Loyalty and Tragedy in Politics

Trump campaign is like Greek tragedy

Fresno Bee, March 19, 2016

  • Loyalty is a virtue that can become a vice
  • Loyalty should not be mechanical, bigoted, or provincial
  • Donald Trump pledged loyalty to the GOP

Rival Republican candidates pledged to support the party’s nominee, even if it was Donald Trump. But some Republicans are thinking of jumping ship.

GOP 2016 TrumpTrump has complained that his loyalty has not been reciprocated. He warned of riots if the party were to deny him the nomination. Will those Republicans who denounced Trump in recent weeks remain loyal?

It seems that we are witnessing a Greek tragedy in which conflicting loyalties generate pathos, pity and fear. The current morality play points to the perennial ethical question of loyalty and its value.

In tragedy, the hero proudly declares her loyalty in opposition to some other person’s cause. Each side becomes recalcitrant. Violence looms. The crisis is resolved with the downfall of the characters, and in some cases the demise of the political establishment itself.

Loyalty is a double-edged sword. Committing to something gives meaning and purpose to existence. Our loyalties shape our lives. But dogmatic loyalty is as dangerous as treachery.

Consider the problem of the loyal gangster. Sincere loyalty is not praiseworthy when the cause is a bad one, even though we understand the power of gangland loyalty.

We also empathize with the faithful wife who stands by her man despite his philandering. We appreciate the love of a devoted father who protects a criminal child. And we recognize a kind of virtue in the steadfast soldier whose loyalty is abused by immoral armies and iniquitous empires.

Loyalty leads to moral disaster when people support causes that they should abandon. Mechanical fidelity is not really loyalty. Loyalty requires intentional commitment and ongoing reflection. It is not praiseworthy to go along with traditional allegiances because of inertia. Habitual loyalty is unworthy of a thinking person.


Unthinking loyalty is a kind of bigotry. Loyalists can be blinded by their allegiance, biased against those who have other loyalties. For that reason, loyalty often seems to be an old-fashioned virtue incompatible with democratic values and the idea of toleration.

Loyalty becomes bigoted when combined with stubborn pride, what the Greeks called hubris. Loyal persons identify with the object of their allegiance. When the team does well, we feel proud. But when our party is attacked, we take it personally. Wounded pride easily becomes indignant and sometimes violent.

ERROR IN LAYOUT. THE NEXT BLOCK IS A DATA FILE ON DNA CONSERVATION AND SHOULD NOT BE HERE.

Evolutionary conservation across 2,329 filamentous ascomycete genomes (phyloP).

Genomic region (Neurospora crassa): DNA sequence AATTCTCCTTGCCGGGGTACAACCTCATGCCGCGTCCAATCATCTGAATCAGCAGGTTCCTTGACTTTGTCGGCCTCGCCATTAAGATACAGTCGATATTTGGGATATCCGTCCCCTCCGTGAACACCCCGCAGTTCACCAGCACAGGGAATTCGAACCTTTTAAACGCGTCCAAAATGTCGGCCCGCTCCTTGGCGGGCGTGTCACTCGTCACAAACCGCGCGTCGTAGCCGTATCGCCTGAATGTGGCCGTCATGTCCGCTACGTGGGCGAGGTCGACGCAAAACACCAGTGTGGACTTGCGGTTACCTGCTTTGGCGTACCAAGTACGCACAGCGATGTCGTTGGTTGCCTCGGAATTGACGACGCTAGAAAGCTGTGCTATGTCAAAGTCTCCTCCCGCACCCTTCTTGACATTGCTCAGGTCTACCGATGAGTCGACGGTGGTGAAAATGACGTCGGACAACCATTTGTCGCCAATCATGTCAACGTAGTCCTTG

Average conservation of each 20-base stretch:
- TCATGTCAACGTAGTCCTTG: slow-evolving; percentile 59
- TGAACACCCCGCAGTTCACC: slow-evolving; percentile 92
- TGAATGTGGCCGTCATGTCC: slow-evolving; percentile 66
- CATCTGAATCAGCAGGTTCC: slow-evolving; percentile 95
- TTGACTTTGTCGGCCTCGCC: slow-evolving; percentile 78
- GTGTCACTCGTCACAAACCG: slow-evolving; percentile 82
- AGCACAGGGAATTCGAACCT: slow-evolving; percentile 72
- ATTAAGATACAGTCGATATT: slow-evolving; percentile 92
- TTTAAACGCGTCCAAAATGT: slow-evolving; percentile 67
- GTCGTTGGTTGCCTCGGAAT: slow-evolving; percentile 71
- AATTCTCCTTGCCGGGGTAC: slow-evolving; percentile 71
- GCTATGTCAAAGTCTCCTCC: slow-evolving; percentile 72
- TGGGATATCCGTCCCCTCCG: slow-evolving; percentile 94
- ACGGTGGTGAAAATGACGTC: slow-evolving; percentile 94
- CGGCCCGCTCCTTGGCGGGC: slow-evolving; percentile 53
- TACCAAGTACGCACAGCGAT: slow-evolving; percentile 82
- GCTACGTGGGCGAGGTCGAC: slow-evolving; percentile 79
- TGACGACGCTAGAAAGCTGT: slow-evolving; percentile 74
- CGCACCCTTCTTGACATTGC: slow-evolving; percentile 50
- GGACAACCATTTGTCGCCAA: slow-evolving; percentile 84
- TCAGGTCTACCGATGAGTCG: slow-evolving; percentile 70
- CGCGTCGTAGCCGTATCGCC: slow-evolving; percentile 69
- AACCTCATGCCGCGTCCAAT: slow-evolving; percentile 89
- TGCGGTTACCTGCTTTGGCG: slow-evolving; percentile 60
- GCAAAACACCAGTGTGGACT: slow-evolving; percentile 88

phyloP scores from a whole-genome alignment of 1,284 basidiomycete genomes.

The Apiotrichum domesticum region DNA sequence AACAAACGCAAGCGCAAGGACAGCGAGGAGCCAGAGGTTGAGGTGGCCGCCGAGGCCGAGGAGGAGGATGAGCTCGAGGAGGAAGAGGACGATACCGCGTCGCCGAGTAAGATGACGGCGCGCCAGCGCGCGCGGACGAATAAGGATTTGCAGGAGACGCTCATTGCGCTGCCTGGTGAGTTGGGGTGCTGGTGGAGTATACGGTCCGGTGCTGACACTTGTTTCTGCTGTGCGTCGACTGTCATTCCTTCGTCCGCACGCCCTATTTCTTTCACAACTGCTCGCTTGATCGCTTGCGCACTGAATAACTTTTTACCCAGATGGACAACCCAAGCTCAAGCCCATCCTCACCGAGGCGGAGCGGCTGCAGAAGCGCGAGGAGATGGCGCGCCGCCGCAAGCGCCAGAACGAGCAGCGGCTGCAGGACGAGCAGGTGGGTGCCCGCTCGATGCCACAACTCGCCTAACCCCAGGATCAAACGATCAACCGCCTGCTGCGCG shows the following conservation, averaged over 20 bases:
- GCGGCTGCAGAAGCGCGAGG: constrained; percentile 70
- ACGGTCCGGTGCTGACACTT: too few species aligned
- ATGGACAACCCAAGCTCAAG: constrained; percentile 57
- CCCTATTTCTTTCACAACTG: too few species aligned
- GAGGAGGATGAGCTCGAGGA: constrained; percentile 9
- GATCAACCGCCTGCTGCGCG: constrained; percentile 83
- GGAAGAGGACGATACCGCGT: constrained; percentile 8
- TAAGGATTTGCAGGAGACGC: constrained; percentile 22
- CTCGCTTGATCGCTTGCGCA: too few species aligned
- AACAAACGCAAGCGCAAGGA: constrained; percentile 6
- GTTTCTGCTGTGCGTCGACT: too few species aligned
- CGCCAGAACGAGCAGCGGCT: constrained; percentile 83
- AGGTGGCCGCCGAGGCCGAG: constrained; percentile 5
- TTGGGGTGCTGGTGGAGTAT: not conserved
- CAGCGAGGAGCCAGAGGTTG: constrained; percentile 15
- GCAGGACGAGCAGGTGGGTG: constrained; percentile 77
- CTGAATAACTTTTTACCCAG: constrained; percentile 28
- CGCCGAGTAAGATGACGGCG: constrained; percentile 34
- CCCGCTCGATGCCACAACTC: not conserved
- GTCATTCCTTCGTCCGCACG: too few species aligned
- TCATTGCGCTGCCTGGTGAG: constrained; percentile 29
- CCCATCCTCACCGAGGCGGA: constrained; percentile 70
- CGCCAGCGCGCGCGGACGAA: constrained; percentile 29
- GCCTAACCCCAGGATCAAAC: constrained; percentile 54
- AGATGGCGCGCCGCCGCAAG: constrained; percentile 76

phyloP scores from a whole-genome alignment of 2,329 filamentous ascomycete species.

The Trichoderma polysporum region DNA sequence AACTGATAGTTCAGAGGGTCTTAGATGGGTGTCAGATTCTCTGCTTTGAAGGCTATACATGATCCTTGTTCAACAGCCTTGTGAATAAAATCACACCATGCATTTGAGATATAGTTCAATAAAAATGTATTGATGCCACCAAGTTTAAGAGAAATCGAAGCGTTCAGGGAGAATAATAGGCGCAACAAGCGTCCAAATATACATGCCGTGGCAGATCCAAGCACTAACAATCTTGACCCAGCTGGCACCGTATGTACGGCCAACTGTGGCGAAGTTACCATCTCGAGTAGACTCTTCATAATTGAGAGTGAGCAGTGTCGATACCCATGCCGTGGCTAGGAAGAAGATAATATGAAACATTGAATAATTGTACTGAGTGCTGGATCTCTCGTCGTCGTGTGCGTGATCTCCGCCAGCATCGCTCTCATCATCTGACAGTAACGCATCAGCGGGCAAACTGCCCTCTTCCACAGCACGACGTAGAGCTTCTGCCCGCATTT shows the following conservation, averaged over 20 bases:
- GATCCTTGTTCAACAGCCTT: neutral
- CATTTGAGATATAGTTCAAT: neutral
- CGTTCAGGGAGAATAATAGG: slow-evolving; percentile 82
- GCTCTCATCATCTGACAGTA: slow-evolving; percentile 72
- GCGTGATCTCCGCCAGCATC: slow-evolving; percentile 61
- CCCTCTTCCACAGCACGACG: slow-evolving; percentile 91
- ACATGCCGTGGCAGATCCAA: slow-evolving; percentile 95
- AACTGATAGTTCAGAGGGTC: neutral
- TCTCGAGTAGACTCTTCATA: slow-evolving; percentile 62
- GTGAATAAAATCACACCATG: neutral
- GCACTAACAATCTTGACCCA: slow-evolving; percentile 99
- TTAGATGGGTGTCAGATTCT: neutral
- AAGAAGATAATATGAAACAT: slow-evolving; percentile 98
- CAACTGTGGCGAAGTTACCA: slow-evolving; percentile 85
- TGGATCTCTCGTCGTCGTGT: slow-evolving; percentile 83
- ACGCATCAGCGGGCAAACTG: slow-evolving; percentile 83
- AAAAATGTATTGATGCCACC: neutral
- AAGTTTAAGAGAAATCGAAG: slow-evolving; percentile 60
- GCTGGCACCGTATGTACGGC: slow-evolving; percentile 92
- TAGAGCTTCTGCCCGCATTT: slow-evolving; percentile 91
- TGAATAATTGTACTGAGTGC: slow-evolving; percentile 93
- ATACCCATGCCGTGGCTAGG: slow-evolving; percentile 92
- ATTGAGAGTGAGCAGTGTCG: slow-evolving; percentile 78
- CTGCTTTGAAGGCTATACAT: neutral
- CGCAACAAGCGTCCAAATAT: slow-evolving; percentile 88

About a hundred years ago, the American philosopher Josiah Royce wrote a book extolling loyalty as devotion that gives form to life. In fidelity to a cause, Royce said, life becomes real, solid, and active. An individual without loyalties would be a blank, apathetic shadow.

From this perspective, it is easy to understand why people can be seduced by false or evil causes. We want to belong to something beyond ourselves. In some cases, the content of the cause is less important than the longing for loyalty. Royce suggested that the cure for intolerant loyalty is to respect other people’s loyalties. He celebrated the idea of loyalty to loyalty itself.

One of Royce’s students, Alain Locke, extended this analysis further. Locke is an important African American philosopher, known as the philosophical father of the Harlem Renaissance. It is easy to imagine, with African American history in mind, how loyalty is connected to racism by way of so-called “race loyalty.”

Locke distinguished proper loyalty from unjustifiable prejudice. He wanted “value loyalty” without “value bigotry.” Locke dreamed of a pluralistic commitment to values that was not dogmatic or intolerant. He wanted us to overcome sectarian fanaticism and narrow provincialism by calling for a cosmopolitan sort of loyalty to loyalty.

Nearly a century later, Locke’s pluralistic paradise has yet to be created. Racial division still plagues us. Our loyalties remain provincial. Hubris haunts our politics. And bigotry divides us.

A better understanding of loyalty could help. Human beings need loyalty. But loyalty is not a stand-alone virtue. It is connected to all of the rest of our values. Those values transcend party affiliation and the temporary allegiances of political expedience.